No, Christian faith tells us not to look for easy explanations like bad genes, bad actions of our ancestors, or even our own personal bad actions in the past now catching up with us, as New Agers would love to say. Our faith tells us to look for the real root of all evil – the human heart, and its capacity to plan and do good and evil.
In this battle and struggle between good and evil, solutions do not come only from us humans. God is on our side. God is the first one against evil, for evil was not created by Him. Evil was not caused by God. Evil is done by free and intelligent beings like us who choose to do evil, who decide to sin. And in this struggle, we are not allowed to correct the evil in the world, by resorting to another evil act. We just cannot hope to correct other people’s perceived evil acts by resorting to war, which in itself is evil.

We cannot right a wrong by doing another wrong. And we definitely are not entitled to kill, even if we think we are doing it in God’s name, just because somebody does what we perceive as evil.
St. Paul tells us today: “If God is for us, who can be against us? He who did not spare his own Son but handed him over for us all, how will he not also give us everything else along with him?” Yes, the call of Abraham to sacrifice his only son is a prefiguration of the sacrifice which Jesus, the Son of God, did on our behalf.

There is no rhyme nor reason in it all. There is no logic. And it defies all forms of linear causality and linear thinking. In short, for the worldly wise, it does not make sense. But the fact is, it is God’s answer to the question of evil. It is God’s answer to man’s inhumanity to man.
The world today is rife with sinfulness. And we see sin’s fruits everywhere…weapons of mass destruction, terroristic acts, bombs that not only maim…they turn everything into cinders in a flash, killings in God’s name in many places, corruption in government and in society, a lot of greed and selfishness that stand behind untold suffering for millions. The list is endless.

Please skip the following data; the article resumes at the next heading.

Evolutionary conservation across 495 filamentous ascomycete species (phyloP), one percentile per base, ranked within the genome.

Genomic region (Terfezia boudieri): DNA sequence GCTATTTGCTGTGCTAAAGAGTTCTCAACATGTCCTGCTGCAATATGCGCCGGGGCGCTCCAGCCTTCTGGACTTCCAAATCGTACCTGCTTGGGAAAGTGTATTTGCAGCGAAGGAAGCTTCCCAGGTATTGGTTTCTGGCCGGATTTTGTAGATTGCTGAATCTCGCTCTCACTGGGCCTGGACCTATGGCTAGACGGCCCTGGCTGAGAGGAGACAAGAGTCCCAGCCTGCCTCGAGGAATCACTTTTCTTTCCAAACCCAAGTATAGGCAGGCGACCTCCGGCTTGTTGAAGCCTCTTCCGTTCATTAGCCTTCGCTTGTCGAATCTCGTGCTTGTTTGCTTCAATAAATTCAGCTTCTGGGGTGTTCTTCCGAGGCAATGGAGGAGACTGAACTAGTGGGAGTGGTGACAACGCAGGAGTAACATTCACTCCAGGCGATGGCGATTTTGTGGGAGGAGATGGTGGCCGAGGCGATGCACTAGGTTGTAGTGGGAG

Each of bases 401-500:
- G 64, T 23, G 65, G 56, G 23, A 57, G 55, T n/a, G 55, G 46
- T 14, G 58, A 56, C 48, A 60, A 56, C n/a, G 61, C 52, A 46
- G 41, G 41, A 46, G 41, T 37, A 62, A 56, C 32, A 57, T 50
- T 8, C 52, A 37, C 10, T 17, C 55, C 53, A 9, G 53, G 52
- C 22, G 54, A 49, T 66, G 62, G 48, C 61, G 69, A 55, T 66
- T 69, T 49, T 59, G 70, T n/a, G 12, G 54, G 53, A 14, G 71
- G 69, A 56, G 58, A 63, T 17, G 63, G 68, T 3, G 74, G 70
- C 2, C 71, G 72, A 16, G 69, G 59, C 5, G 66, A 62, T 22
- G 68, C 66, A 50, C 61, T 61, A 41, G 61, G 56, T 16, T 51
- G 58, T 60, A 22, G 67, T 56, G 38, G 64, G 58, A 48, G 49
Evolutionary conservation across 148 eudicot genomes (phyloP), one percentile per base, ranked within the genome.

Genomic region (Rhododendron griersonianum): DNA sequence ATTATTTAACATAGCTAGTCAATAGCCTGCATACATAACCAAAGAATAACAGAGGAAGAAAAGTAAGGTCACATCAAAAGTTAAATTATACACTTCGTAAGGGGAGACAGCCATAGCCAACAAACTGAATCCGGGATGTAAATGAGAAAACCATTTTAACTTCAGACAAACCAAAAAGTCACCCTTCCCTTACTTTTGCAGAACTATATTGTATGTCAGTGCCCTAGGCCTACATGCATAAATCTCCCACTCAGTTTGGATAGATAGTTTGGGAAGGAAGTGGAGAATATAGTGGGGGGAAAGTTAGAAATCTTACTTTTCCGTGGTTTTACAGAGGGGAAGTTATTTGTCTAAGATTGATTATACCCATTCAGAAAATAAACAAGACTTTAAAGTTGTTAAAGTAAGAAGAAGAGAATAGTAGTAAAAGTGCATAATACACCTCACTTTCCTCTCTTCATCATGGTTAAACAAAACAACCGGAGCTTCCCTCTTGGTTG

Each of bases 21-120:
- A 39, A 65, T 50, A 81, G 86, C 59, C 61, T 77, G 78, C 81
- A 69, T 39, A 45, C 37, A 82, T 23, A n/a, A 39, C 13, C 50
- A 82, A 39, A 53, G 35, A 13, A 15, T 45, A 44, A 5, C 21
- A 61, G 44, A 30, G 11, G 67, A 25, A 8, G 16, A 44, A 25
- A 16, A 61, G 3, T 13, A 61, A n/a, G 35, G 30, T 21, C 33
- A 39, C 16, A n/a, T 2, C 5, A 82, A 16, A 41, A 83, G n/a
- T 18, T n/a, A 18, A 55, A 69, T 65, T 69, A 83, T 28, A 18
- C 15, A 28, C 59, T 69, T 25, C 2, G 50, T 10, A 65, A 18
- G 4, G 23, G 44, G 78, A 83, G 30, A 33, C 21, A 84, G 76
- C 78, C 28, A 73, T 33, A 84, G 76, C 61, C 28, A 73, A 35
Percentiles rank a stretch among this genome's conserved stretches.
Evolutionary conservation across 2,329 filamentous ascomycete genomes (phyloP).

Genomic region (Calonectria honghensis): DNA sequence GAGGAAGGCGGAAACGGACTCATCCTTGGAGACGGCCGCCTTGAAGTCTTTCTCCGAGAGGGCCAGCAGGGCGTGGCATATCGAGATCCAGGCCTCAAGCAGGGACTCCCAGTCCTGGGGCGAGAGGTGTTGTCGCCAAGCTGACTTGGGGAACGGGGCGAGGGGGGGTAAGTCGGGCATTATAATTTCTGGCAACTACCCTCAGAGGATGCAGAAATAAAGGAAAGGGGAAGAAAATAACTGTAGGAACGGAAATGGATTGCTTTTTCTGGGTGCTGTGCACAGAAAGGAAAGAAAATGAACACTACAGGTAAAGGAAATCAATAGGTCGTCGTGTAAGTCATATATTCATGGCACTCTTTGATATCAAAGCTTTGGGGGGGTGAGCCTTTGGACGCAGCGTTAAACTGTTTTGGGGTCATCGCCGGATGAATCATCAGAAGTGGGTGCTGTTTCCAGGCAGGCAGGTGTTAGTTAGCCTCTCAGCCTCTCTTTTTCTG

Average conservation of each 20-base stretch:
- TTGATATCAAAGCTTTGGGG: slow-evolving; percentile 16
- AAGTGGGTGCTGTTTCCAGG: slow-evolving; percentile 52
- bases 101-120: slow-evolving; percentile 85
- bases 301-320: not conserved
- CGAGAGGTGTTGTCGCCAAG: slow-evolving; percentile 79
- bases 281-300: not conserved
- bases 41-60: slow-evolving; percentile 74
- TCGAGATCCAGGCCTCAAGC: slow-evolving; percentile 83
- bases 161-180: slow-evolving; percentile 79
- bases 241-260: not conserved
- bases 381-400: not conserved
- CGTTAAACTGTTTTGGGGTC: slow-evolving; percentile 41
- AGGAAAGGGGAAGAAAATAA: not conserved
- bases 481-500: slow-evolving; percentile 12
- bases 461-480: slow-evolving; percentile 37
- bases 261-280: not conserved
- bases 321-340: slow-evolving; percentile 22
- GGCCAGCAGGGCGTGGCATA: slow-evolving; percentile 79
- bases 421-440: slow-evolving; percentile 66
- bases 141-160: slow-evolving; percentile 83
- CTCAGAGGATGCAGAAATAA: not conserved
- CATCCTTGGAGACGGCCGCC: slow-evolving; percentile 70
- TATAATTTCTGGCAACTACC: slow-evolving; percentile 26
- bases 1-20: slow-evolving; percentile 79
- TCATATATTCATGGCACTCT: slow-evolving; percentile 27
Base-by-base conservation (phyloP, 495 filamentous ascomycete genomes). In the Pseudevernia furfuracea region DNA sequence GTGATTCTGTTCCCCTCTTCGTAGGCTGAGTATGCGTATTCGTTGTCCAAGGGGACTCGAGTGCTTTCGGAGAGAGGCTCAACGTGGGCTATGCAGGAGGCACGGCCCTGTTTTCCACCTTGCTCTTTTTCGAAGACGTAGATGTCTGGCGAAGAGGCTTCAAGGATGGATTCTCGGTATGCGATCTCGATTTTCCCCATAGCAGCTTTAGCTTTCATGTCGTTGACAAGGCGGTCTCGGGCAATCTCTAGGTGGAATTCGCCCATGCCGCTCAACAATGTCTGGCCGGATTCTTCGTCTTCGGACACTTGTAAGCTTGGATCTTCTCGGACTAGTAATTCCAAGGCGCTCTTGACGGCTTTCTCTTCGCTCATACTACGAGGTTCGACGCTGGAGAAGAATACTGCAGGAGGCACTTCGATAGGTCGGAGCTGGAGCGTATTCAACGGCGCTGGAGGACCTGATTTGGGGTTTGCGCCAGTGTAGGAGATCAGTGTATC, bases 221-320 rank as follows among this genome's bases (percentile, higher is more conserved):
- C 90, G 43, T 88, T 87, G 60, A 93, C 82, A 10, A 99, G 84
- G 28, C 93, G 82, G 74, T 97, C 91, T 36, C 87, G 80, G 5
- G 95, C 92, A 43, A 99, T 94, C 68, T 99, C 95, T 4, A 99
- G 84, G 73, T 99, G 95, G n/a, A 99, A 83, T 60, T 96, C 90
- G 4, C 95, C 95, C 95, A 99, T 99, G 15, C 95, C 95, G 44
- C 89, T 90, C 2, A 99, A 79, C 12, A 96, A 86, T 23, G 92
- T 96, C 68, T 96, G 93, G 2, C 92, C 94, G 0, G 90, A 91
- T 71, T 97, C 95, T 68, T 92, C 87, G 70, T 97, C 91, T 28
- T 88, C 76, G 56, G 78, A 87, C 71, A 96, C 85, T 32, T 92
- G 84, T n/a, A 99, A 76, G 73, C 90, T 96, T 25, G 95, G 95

There are those who follow the road of logic and linear causality. Let’s do war, they conclude. Let’s get rid of all corrupt people in society and government. Unfortunately, in this short-sighted way of doing things, we forget the fact that the solutions of today are the problems of tomorrow. The freedom fighters now who are being trained by the CIA are going to be the terrorists of tomorrow, now schooled and trained in building bombs and sowing terror with panache! We should never forget that the cohorts of Bin Laden who now sow terror all over the world were trained by CIA operatives two decades ago to rise up in arms against the Russians. We forget, above all, that evil resides in everyone’s heart, and we all are the potential terrorists, the potential murderers… “There but for the grace of God, go I!”

The response today after the first reading tells us in graphic language what we ought to do: “I will walk before the Lord, in the land of the living.” To follow this road of the Lord… to follow Christ, is the way that leads to genuine freedom. This way does not follow the normal rules of logic. It does not follow what modern scientific men and women just love to follow: the path of linear causality and linear thinking. It follows the law of the Spirit, that law that leads to liberation and genuine freedom of heart.

Today, we are given a glimpse of what is in store for those who follow him. His transfiguration is an image of what we all are called to be and do. Like him, we are called to transform ourselves in Christ, for instance, to “turn all our swords into ploughshares” and to tread the paths that lead to peace. God Himself will then top off all this with our own transfiguration, as He did to His beloved Son, Jesus Christ. This, we cannot do on our own. Only God can do this. Only God can save us fully. For in the final analysis, there is no rhyme or reason to everything that happens and unfolds in the world. Nothing sufficiently explains all the major questions we have in life like why were we created, why there is suffering and pain, even for the innocent, why we have to die, etc. There are no quick human answers to these questions. There is a point when human certainty must bow down humbly to faith.

There is nothing that will explain all this sufficiently except God’s mysterious LOVE for all of humanity.
This LOVE transfigured Christ His Son. This love ought also to transform the world. And that transformation begins somewhere. It begins with you, with me, with all women and men of good will. Let us continue to pray that the hearts of world leaders, including Presidents Bush and Saddam, may be transformed, too, by the power of God’s mysterious love.